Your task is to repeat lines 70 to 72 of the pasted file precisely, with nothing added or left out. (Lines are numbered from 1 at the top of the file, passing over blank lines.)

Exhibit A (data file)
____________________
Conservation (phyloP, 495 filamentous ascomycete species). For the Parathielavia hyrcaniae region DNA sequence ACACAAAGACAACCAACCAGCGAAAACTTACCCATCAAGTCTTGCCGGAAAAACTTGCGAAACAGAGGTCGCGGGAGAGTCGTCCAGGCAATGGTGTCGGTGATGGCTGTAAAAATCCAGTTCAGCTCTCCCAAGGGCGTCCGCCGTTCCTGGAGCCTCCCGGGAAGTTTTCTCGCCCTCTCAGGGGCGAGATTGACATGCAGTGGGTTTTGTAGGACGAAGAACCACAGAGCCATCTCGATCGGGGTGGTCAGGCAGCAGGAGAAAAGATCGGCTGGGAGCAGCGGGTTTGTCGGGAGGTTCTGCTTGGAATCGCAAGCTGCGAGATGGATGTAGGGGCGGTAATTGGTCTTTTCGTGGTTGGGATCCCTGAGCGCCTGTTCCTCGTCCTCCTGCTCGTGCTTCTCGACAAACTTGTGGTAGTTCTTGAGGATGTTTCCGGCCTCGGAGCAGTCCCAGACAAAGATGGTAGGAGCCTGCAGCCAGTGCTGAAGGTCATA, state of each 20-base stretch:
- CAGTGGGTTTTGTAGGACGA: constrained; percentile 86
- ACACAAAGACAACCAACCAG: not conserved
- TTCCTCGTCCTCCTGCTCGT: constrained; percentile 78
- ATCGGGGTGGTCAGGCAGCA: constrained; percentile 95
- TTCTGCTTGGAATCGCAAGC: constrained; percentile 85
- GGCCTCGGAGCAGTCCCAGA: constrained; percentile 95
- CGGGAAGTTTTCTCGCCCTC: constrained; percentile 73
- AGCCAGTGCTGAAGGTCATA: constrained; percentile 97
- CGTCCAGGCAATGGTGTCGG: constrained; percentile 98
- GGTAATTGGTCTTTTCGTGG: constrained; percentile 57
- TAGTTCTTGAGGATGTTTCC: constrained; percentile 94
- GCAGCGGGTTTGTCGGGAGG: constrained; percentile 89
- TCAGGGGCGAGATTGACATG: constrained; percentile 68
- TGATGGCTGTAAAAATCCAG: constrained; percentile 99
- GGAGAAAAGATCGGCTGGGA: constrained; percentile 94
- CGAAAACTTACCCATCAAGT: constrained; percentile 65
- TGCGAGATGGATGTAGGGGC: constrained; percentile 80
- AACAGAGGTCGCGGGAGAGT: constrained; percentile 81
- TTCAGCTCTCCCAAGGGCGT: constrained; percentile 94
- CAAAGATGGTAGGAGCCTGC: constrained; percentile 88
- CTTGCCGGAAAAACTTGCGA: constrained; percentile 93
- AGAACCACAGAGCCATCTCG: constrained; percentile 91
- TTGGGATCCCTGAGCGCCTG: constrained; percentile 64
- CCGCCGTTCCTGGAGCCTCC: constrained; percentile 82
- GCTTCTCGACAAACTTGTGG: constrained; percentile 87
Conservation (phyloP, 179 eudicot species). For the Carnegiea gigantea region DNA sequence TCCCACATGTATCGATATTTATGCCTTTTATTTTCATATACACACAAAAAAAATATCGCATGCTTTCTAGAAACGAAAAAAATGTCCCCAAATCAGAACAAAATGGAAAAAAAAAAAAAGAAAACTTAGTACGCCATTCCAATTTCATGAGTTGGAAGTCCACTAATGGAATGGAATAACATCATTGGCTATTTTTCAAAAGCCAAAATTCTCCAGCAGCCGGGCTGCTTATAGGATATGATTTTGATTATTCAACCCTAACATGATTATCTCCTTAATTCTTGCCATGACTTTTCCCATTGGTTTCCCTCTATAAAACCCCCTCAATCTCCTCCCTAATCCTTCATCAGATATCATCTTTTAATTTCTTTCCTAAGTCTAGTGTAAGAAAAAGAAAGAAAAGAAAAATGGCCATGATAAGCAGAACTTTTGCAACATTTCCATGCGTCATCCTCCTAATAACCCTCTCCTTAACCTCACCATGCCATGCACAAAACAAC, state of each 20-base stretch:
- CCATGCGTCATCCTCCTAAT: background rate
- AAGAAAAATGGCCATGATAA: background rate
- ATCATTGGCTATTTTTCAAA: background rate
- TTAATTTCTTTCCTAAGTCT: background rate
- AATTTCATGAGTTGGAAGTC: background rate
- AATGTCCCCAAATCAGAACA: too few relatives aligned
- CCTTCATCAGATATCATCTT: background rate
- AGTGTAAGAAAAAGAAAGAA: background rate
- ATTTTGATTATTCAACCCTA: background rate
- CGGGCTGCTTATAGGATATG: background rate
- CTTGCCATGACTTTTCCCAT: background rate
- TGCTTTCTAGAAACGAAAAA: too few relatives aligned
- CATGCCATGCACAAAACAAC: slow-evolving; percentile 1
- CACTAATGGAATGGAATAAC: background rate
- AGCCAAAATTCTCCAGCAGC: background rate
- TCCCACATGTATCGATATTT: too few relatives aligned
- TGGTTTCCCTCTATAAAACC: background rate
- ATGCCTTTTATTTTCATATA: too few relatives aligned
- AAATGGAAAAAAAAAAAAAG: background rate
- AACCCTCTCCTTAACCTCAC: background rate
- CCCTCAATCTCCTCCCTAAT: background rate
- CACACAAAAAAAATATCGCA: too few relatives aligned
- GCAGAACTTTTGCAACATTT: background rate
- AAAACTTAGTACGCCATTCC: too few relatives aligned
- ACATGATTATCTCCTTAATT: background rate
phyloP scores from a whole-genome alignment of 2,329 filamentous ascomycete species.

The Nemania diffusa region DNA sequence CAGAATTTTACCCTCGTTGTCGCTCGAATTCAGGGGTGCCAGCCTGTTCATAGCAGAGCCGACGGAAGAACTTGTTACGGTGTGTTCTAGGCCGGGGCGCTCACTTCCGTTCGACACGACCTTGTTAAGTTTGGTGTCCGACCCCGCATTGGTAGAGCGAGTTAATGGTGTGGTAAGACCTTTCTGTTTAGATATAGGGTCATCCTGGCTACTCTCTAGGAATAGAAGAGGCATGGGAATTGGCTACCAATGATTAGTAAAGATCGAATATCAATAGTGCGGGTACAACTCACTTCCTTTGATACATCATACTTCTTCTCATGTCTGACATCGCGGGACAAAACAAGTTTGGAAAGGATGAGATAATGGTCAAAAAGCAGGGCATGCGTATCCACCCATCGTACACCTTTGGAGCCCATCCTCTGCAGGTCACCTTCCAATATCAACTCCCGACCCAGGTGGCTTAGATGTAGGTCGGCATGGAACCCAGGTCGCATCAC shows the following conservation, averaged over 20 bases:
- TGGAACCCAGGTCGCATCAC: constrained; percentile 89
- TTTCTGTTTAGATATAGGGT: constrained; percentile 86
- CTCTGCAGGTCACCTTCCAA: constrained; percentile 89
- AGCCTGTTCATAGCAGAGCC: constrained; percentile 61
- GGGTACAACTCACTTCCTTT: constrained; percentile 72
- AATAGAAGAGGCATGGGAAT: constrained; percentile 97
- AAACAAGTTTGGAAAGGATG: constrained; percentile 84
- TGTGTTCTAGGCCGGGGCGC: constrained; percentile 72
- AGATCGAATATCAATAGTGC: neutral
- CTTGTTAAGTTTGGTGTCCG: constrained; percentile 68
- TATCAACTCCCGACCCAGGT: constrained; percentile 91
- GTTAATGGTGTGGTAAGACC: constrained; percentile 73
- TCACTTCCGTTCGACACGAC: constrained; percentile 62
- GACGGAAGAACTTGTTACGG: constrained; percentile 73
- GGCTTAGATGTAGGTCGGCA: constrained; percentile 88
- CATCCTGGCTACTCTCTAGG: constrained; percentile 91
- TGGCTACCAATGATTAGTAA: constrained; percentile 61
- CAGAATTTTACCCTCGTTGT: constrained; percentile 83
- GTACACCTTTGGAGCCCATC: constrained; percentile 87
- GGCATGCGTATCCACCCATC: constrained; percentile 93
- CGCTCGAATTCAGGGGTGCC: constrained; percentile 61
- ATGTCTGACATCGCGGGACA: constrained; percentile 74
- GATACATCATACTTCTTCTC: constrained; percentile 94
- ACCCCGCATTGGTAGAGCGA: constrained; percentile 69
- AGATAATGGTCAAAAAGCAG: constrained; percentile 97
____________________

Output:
- CATCCTGGCTACTCTCTAGG: constrained; percentile 91
- TGGCTACCAATGATTAGTAA: constrained; percentile 61
- CAGAATTTTACCCTCGTTGT: constrained; percentile 83